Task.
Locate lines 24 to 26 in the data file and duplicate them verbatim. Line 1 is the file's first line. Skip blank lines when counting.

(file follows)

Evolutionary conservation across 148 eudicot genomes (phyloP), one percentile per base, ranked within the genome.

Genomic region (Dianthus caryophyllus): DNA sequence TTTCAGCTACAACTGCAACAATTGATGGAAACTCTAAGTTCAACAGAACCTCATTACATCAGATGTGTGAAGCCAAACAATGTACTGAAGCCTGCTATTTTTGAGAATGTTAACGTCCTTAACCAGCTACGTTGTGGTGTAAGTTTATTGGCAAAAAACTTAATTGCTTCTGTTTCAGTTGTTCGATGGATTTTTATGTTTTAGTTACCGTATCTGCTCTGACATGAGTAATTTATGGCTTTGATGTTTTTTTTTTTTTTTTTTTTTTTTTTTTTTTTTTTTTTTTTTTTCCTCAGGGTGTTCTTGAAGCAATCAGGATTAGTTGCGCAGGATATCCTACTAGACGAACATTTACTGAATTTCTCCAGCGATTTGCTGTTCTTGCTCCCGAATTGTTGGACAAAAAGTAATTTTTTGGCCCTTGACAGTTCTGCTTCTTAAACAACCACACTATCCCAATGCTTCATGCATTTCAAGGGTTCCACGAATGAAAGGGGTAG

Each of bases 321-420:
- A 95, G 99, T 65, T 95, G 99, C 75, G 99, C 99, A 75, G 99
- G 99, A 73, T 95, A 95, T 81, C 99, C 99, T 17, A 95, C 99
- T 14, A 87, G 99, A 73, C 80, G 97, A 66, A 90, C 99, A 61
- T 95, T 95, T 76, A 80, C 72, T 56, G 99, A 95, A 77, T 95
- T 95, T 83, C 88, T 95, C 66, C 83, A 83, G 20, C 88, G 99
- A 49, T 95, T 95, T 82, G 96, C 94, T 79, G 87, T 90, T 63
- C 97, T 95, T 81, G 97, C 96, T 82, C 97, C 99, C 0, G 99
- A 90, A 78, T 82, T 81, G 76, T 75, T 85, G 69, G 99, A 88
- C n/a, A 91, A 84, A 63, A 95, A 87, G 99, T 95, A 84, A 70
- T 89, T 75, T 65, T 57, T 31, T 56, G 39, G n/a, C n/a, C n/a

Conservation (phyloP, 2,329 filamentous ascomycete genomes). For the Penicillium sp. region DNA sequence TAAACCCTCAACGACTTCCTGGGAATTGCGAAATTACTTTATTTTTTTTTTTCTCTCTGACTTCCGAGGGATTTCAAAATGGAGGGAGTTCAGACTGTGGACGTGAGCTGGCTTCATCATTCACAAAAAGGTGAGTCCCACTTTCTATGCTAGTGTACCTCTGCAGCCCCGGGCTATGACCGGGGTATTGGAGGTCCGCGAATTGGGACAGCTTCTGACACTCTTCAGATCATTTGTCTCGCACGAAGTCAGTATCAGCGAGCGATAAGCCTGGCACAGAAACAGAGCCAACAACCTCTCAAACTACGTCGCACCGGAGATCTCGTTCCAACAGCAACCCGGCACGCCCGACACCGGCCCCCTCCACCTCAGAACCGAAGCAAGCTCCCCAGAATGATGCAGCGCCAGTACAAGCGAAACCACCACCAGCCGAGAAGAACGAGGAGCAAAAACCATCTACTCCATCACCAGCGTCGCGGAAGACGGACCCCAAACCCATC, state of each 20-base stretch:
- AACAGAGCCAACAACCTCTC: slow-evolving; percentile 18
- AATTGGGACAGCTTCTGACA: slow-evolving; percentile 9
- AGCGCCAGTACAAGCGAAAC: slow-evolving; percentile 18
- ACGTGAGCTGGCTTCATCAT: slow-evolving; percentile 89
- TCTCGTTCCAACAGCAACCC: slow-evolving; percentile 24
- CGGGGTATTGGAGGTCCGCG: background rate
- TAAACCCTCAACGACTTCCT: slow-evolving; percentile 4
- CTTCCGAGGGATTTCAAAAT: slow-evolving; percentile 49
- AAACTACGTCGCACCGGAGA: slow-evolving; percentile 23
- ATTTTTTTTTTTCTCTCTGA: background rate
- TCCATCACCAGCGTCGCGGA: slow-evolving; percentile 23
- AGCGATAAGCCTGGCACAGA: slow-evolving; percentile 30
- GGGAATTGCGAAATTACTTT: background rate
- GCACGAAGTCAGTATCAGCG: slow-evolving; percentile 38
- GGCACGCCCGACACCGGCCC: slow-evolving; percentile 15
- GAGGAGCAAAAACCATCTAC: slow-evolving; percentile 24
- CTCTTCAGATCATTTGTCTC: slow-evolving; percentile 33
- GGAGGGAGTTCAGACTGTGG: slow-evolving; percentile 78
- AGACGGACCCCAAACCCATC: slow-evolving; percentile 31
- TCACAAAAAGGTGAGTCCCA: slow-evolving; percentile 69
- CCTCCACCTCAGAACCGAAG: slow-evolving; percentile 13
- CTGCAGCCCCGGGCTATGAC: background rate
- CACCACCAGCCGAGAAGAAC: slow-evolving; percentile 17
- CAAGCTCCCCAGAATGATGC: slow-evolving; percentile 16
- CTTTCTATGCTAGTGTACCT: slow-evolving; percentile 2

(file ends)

- ATTTTTTTTTTTCTCTCTGA: background rate
- TCCATCACCAGCGTCGCGGA: slow-evolving; percentile 23
- AGCGATAAGCCTGGCACAGA: slow-evolving; percentile 30